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How to Talk to Your Cat

Sure, you talk to your cat now, but does he know what the heck you’re saying? And do you understand his purrs and meows? If not, it’s time to have a good chat with your furry friend.

Instructions

  • Step 1: Mimic his sounds Create greater intimacy with your cat by mimicking his meows. Just knowing that you’re attempting to speak his language will make him feel closer to you.
  • Step 2: Use his name Increase your chances of your cat listening to you by using his name when you’re issuing a command.
  • TIP: Men should use a higher-pitched voice when speaking to their cats, because cats respond better to sopranos.
  • Step 3: Watch your tone Like humans, cats seek clues about a person’s mood by listening to his voice. So when you talk to your cat, be sure that your tone matches the message you want to convey.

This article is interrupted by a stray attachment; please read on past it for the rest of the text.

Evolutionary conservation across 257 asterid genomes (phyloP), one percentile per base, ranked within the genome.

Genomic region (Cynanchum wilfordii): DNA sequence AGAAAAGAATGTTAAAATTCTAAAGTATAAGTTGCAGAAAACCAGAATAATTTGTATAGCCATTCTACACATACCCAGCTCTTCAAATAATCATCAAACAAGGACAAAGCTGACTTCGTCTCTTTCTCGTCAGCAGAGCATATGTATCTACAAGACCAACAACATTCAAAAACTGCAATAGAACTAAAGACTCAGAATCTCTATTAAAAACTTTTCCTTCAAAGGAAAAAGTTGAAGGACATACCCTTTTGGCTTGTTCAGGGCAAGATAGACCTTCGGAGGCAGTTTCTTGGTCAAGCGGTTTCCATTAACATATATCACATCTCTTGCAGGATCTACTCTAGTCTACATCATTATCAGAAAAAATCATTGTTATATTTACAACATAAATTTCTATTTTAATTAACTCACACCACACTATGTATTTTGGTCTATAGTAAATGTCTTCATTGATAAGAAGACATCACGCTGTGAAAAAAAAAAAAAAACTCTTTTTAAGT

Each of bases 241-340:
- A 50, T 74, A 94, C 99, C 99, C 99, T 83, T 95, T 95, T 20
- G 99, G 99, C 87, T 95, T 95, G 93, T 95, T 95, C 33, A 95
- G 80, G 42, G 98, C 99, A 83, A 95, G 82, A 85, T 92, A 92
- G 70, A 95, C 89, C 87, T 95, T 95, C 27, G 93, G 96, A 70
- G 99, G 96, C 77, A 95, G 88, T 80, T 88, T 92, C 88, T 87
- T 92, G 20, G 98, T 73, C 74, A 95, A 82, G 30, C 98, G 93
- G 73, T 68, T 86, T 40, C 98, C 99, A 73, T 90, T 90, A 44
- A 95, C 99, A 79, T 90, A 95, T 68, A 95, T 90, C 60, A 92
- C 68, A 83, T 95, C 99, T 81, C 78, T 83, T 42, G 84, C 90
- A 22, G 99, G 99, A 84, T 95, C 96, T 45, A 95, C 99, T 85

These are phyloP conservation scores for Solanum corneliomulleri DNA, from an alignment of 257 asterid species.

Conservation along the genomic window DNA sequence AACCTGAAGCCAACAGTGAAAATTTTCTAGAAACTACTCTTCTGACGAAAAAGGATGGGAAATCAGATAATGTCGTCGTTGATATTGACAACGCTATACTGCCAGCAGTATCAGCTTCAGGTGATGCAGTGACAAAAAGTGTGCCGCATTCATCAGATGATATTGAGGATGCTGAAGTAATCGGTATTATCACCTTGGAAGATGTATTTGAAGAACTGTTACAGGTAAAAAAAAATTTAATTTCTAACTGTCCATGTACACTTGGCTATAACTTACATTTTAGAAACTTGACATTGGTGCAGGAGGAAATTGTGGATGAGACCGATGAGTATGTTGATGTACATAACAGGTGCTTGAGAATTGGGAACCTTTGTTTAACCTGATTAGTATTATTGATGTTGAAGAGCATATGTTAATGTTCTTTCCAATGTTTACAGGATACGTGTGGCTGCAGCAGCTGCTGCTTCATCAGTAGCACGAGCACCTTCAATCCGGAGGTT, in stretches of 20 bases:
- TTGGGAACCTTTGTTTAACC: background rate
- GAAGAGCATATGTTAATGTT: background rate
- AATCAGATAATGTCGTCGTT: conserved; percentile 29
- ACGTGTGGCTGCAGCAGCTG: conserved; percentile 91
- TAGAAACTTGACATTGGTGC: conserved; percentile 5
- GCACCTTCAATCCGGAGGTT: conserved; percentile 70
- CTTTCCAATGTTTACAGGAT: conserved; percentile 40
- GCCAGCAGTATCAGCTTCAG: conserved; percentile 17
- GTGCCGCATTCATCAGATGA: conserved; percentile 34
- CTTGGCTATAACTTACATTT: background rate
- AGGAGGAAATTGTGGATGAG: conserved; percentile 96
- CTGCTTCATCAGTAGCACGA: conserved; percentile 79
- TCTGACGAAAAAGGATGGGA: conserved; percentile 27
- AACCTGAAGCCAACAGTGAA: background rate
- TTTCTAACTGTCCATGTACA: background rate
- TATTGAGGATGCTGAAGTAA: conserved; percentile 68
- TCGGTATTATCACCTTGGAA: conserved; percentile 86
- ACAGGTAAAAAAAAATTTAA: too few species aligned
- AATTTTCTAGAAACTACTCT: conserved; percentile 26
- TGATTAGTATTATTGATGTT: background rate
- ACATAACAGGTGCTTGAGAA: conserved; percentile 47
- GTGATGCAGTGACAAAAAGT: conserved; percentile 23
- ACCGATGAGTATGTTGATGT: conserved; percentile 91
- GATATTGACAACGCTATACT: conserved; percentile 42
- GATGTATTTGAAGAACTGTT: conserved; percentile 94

• TIP: If you want your cat to know you’re upset that he just peed on the rug, do what his mom would do: Gently pick him up by the scruff of his neck and growl.
  • Step 4: Learn his language Cats have about 100 words in their vocabulary in the form of meows, growls, purrs and hisses. Pay close attention and you'll begin to learn sound he makes when he's hungry, angry, fearful and so on.
  • Step 5: Read his tail Learn how to read your cat’s tail. If only the tip is moving, he’s irritated. If the tail is swinging from side to side, he’s PO’d. If he’s carrying his tail tall and proud, he’s happy.
  • Step 6: Interpret speed and volume Figure out kitty’s mood by paying attention to the speed and volume of his mewling. Fast, loud sounds indicate anxiety, while slow, quieter sounds convey confidence.
  • FACT: In ancient Egypt, cats were so revered that when one died, the owner placed embalmed mice in the cat’s coffin so he’d have food in the afterlife.

You Will Need

  • A willingness to look silly
  • Attention to pay to his sounds
  • A working knowledge of cat body language

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